Indeed, by allowing the rumour to circulate and gain credence, the Remain campaign have lost control of the agenda and risk moving dramatically up the political agenda the perceived threat of Turkish membership and free EU travel for its citizens. This will be ruthlessly exploited by Nigel Farage in particular and by others speaking for Vote Leave to play once again their joker card of fear of mass immigration and the burdens it undoubtedly places on local services and upon the cohesion of communities.

As the Living Wage rises in the UK to levels which are several times average earnings in some other countries, particularly those in the eastern part of Europe, that, too, will draw ever more people who want to live and work in this country. The prospect of that huge draw being extended to everyone in Turkey is quite understandably a fear for many voters.

It is frankly inadequate for the Remain campaign to pretend that these are not huge issues that are of valid concern. Rather than deny the problem and the challenges our society faces in the context of securing a successful outcome to their Europhilic campaign, it would be more practical and more productive for the party leaders to be setting out precisely how they would control immigration. That’s what the Vote Leave campaign has done in its endorsement of the Australian, points-based immigration assessment scheme. Such a scheme would also enable us as a country to end our discrimination against applicants from Commonwealth countries.

This column has been consistent for years. It welcomes the contribution that people coming from overseas make to our economy and the richness of our culture, and to taking the lowest paid jobs in our public services and so keeping them going. But even your author baulks at the prospect of opening our doors and laying down a welcome mat to the entire population of Turkey.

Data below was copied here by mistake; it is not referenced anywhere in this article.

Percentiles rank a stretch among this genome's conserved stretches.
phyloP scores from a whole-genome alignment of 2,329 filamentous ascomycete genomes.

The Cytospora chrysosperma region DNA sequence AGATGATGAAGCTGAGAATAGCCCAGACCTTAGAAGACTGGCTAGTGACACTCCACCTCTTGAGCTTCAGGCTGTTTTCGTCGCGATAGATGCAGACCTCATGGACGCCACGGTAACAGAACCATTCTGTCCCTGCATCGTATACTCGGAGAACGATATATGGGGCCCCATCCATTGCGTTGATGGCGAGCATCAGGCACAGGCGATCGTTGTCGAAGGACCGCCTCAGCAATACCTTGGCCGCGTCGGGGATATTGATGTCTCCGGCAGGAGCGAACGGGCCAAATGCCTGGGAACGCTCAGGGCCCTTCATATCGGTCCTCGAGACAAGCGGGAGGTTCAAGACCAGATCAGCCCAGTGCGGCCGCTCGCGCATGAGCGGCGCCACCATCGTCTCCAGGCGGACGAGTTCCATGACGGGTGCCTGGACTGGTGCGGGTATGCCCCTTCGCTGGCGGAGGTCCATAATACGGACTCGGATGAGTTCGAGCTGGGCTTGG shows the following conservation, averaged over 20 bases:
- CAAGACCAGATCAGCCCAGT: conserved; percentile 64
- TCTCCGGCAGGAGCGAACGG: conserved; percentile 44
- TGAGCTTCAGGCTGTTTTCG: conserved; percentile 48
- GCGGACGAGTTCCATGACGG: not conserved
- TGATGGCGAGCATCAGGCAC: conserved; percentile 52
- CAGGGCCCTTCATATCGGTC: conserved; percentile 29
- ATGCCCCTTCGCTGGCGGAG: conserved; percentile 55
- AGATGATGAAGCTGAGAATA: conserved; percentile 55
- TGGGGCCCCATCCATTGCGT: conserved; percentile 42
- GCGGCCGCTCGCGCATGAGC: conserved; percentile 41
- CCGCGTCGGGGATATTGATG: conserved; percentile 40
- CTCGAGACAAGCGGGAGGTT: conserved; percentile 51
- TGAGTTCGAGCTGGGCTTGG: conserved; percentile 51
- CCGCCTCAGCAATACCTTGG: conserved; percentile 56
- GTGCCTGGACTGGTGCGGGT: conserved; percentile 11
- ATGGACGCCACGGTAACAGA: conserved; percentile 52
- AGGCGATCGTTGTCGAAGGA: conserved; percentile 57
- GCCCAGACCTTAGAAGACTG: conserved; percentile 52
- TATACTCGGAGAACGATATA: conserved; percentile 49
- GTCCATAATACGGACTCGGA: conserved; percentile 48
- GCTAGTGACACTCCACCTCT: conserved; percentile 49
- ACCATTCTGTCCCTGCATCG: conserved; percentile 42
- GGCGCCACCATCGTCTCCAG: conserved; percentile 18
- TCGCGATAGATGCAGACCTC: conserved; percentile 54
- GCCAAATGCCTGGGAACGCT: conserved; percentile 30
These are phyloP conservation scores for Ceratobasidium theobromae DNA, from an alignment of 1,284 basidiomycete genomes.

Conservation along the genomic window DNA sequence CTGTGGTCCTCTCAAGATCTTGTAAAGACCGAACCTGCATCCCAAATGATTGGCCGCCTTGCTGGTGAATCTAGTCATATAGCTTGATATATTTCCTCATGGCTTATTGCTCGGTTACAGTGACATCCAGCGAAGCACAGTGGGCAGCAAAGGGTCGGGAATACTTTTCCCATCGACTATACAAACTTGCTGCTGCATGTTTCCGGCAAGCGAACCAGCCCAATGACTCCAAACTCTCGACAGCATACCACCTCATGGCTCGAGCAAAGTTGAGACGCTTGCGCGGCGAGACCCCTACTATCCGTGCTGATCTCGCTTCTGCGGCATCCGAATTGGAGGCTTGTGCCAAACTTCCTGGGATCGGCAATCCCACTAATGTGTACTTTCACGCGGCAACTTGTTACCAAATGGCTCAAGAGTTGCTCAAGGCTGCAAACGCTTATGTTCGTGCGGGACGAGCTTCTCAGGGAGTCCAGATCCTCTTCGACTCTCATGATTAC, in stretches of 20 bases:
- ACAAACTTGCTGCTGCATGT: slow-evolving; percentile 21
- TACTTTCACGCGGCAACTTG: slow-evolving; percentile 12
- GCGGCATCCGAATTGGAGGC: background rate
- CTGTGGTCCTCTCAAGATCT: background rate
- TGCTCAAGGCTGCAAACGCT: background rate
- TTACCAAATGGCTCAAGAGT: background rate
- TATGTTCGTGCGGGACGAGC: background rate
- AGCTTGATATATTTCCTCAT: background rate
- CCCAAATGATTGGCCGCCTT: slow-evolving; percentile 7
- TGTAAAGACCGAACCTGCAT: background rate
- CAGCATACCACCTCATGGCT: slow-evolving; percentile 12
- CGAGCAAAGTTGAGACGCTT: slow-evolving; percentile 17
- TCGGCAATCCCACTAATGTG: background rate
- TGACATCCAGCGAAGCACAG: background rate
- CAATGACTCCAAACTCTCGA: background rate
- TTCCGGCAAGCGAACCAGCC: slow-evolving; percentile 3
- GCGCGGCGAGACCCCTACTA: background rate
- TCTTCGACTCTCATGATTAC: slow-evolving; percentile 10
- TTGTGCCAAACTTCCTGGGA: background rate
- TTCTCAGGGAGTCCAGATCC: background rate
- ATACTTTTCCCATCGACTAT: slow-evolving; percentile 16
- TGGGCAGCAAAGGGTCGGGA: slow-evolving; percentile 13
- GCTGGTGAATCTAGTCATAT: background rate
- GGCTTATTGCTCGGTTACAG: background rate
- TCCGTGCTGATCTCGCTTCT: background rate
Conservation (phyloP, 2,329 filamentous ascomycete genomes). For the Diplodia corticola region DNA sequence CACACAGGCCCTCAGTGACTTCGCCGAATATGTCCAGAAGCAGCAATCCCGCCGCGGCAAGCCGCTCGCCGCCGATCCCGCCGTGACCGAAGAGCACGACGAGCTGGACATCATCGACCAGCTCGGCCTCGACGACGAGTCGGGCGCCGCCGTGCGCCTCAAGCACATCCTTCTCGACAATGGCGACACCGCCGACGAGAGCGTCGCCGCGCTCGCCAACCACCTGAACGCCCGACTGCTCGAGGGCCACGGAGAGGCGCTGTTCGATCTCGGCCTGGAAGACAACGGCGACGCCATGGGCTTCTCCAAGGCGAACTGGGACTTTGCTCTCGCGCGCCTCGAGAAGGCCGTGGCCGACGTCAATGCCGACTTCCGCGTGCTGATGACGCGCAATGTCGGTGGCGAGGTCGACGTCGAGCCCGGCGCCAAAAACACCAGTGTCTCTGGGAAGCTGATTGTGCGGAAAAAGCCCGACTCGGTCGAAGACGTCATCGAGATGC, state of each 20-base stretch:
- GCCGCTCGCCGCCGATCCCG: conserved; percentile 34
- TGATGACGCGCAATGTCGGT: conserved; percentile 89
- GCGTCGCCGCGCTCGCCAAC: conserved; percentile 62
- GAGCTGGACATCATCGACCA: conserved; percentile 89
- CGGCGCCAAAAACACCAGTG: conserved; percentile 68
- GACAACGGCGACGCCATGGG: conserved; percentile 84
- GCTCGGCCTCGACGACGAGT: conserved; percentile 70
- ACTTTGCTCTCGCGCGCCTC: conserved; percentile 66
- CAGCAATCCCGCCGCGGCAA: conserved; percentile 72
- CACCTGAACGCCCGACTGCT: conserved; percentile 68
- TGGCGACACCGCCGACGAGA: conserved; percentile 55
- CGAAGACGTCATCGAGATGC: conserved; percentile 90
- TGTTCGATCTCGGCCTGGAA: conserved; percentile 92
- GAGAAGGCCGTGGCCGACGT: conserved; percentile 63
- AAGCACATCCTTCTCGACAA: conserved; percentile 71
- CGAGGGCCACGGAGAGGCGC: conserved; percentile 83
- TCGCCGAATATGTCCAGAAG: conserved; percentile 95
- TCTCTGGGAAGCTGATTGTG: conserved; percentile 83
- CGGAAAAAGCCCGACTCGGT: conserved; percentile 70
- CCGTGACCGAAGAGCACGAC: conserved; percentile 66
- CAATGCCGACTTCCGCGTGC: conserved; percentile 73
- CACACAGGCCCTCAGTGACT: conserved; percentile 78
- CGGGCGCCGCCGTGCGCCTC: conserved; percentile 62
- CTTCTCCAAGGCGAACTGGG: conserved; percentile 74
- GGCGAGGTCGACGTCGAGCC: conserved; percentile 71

It is going to prove a long-term problem for the credibility of and confidence in our political system that the EU referendum debate has sunk to the lowest common denominator of immigration, but frankly, for many people it has, and that has substantially improved the chances of those who wish to see us leave the European Union.

With the sight of the senior echelons of the Conservative Party at war with each other, assassinating each other’s characters and dismissing each other’s comments as lies, that Party faces a post-referendum rupture that could reshape the centre and right of British politics for decades to come. That chance will be greatly increased if there is a narrow margin for “Remain”. Europceptics, whose ranks include the majority of Conservative Party activists at local level, will feel cheated and betrayed by David Cameron’s “renegotiation” that wasn’t, and his subsequent campaign to persuade the nation to stay within the EU.

The Labour Party is also finding on the doorstep that many of its core voters outside London and the South East are ignoring the advice of its Leadership and are planning either to abstain or to Vote Leave. There is a whiff of panic in the Westminster air and troubled waters lie ahead for both major parties.

This article first appeared in The Catholic Universe of 17th June 2016.

Cllr Chris Whitehouse KSG is Chairman of Westminster’s leading political consultancy,, Secretary of the Catholic Legislators’ Network, a Trustee of the Right To Life Charitable Trust, and a Member of the Isle of Wight Council (Cons. Newport West).

t: @CllrWhitehouse